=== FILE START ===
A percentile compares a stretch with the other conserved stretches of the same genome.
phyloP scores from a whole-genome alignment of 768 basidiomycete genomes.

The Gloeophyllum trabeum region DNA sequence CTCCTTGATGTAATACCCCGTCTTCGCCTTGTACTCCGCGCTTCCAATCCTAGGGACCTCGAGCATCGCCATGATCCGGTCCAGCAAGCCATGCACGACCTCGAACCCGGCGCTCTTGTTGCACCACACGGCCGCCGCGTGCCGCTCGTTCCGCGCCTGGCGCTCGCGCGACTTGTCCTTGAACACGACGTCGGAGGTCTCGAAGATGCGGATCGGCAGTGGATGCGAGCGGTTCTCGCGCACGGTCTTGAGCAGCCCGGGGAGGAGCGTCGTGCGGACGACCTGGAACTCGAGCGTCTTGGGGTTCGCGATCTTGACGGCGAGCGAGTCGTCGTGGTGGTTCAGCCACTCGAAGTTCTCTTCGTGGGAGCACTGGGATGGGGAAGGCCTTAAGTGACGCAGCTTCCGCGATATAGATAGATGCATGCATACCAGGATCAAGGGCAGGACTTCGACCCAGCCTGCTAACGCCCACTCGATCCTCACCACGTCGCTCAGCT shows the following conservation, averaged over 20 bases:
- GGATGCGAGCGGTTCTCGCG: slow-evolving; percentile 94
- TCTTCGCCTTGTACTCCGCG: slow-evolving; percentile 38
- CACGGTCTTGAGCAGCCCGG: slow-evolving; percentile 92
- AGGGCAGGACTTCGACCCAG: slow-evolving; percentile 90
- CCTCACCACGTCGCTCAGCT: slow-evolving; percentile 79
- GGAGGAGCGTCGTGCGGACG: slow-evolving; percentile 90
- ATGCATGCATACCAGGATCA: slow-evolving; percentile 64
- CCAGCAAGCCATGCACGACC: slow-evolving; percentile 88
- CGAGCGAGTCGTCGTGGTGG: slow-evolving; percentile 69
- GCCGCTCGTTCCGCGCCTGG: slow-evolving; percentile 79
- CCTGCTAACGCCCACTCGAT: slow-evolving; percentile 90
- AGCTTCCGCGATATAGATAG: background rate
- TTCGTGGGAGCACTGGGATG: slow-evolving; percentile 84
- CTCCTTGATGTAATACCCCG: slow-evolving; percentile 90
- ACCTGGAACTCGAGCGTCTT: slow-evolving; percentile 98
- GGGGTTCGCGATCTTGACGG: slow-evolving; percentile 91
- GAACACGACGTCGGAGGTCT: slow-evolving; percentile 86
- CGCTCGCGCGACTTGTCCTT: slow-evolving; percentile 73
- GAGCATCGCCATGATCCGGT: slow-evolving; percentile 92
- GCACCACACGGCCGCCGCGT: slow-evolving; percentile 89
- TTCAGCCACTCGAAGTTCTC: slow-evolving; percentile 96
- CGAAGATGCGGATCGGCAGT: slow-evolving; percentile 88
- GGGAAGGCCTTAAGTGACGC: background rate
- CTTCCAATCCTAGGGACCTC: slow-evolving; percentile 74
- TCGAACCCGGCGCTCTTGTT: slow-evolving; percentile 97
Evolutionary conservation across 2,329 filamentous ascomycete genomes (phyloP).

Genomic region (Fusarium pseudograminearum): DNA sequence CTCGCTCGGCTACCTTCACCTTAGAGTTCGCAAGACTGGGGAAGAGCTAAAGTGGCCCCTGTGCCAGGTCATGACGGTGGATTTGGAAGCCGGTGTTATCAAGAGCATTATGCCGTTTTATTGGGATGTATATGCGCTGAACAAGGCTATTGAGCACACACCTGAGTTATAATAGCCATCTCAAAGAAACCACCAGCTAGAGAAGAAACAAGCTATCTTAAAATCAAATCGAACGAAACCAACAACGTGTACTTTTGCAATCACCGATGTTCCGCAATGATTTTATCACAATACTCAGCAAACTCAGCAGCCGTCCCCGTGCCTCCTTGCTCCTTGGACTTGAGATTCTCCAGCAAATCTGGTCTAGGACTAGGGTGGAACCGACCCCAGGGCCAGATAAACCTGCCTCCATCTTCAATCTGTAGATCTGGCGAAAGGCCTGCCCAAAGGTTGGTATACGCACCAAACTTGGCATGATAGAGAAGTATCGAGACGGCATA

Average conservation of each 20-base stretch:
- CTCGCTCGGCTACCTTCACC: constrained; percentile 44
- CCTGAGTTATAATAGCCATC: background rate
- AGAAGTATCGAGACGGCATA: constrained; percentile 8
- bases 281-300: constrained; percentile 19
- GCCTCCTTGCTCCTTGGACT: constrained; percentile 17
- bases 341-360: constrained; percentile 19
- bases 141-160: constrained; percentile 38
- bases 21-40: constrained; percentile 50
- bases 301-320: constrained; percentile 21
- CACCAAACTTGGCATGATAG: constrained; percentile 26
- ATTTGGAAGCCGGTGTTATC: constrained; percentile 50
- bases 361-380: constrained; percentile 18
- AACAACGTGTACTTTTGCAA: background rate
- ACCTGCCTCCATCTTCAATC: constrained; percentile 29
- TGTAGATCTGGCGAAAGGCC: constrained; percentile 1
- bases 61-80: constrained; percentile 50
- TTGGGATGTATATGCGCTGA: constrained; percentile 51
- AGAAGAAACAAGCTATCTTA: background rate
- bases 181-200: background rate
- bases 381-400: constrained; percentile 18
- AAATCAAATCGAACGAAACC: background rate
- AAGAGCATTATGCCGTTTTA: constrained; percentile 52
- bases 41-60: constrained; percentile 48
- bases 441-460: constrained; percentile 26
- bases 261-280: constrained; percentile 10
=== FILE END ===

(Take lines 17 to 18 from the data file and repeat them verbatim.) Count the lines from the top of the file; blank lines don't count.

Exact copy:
- CTCCTTGATGTAATACCCCG: slow-evolving; percentile 90
- ACCTGGAACTCGAGCGTCTT: slow-evolving; percentile 98